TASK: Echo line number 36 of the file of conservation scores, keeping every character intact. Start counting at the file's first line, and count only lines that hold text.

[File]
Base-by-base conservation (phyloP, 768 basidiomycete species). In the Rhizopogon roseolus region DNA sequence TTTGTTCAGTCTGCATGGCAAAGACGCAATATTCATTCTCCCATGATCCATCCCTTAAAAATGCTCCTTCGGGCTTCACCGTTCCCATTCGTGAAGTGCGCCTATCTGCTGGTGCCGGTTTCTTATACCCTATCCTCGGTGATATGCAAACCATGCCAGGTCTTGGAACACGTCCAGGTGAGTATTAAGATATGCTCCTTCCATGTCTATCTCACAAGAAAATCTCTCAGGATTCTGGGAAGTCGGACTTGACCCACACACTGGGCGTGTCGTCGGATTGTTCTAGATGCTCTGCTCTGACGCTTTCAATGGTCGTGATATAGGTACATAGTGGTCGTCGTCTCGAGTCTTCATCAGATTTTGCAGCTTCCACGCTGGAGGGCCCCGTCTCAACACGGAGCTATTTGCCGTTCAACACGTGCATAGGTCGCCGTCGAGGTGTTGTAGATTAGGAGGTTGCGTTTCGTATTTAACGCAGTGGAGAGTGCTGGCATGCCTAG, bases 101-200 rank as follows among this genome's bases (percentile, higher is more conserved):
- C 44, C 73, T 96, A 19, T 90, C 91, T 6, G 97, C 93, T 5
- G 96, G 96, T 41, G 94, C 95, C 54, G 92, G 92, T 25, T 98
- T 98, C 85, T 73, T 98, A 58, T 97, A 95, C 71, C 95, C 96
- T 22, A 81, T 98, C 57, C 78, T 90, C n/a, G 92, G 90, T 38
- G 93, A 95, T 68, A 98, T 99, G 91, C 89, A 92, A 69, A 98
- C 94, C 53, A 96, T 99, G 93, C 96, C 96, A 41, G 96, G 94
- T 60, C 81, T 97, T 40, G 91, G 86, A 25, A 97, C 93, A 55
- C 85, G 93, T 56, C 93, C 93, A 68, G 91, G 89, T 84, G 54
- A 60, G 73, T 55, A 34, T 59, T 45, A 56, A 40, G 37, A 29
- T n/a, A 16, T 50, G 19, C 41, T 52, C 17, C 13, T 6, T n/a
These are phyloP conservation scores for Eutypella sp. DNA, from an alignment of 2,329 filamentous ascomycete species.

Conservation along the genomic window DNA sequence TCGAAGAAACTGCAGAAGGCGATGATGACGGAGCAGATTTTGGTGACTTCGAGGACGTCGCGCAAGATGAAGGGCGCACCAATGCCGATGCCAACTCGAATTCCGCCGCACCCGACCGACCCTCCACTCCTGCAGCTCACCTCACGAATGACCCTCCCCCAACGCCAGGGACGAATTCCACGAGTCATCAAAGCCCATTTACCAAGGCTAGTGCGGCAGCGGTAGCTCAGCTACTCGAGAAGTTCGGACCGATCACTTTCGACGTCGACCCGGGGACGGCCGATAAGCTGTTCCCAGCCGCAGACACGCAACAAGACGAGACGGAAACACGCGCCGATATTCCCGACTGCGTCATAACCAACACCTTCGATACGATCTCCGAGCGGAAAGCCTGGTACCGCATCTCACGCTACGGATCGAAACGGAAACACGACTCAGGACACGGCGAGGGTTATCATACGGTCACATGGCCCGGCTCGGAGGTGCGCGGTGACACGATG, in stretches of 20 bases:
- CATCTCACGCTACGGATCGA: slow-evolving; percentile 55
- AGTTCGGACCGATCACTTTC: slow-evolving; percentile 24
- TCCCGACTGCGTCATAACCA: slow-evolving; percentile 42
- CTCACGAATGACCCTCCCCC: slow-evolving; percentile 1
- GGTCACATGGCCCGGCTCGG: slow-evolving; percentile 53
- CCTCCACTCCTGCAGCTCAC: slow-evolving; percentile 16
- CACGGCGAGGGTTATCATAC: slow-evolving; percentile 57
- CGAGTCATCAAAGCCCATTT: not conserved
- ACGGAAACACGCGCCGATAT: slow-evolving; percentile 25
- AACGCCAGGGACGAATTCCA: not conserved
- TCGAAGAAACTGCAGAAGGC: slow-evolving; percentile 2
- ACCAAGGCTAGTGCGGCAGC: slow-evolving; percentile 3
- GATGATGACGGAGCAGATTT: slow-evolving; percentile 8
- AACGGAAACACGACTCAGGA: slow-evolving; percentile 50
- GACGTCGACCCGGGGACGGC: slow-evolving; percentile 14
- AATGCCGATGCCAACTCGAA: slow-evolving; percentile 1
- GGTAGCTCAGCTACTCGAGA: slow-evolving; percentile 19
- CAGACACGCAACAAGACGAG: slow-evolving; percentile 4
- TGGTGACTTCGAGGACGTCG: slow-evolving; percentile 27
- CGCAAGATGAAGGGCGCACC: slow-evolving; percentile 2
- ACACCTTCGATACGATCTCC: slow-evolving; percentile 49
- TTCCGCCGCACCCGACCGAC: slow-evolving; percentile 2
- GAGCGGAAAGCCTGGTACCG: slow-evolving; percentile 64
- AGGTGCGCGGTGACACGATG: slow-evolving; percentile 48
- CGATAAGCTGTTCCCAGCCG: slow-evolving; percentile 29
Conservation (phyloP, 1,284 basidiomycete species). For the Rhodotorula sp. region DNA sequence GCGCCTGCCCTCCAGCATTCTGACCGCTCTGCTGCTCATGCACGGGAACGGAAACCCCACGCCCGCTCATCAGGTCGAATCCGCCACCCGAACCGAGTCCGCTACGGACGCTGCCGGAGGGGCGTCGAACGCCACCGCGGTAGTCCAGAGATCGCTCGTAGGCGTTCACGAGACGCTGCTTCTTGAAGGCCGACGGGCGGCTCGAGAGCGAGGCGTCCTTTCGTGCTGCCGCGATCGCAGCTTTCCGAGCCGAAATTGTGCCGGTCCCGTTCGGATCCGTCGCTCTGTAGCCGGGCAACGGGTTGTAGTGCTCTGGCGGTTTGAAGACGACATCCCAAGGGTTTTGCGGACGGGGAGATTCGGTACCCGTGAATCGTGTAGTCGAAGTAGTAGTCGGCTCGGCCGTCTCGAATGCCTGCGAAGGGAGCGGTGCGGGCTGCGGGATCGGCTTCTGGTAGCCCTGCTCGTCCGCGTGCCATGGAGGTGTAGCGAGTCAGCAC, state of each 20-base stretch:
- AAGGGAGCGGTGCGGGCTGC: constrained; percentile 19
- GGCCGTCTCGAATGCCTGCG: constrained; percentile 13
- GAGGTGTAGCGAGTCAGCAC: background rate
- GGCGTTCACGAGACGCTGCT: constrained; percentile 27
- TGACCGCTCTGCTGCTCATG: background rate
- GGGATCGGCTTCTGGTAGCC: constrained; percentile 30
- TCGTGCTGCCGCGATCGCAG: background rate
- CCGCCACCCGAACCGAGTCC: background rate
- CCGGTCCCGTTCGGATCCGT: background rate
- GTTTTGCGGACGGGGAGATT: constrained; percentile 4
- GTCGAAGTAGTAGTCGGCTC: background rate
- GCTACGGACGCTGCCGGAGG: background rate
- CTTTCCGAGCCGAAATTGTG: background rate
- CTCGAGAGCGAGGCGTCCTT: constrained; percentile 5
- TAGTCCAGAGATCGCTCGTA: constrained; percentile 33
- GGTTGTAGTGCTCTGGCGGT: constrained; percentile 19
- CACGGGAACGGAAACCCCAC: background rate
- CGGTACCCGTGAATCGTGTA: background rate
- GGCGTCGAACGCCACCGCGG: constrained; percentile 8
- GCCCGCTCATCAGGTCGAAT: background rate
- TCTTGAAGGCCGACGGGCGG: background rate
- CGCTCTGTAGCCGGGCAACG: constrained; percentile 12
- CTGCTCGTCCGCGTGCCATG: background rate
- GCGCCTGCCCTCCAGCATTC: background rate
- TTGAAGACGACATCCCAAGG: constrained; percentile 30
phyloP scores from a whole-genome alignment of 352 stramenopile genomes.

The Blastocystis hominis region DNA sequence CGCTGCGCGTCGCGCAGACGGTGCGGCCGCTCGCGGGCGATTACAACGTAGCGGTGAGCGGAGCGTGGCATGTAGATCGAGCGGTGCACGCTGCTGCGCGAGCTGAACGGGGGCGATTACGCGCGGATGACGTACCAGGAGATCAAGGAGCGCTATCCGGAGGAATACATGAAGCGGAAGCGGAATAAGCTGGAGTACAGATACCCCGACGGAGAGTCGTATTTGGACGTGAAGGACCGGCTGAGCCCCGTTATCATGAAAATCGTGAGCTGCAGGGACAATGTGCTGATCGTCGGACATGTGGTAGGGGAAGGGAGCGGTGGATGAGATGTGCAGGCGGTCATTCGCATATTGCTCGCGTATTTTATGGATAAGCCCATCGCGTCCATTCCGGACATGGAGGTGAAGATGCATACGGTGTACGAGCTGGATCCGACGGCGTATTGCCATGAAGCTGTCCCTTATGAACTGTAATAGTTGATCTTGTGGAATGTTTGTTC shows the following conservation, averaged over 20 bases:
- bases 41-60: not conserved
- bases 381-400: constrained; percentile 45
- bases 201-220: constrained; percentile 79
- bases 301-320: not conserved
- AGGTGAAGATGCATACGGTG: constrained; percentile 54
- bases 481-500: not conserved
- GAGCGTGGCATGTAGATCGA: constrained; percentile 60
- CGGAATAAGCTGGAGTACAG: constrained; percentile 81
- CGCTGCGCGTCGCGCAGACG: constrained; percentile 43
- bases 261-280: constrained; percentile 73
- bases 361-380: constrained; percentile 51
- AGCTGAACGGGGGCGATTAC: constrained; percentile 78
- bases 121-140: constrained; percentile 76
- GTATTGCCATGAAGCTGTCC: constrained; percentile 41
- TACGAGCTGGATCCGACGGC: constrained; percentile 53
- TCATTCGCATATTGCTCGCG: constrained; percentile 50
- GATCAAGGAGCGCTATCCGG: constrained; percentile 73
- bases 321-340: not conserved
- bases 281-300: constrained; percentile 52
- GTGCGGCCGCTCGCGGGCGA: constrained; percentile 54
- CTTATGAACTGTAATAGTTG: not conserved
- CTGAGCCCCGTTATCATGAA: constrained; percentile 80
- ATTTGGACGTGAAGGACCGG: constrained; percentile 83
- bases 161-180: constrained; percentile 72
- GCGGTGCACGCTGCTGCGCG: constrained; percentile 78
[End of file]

- GAGCGGAAAGCCTGGTACCG: slow-evolving; percentile 64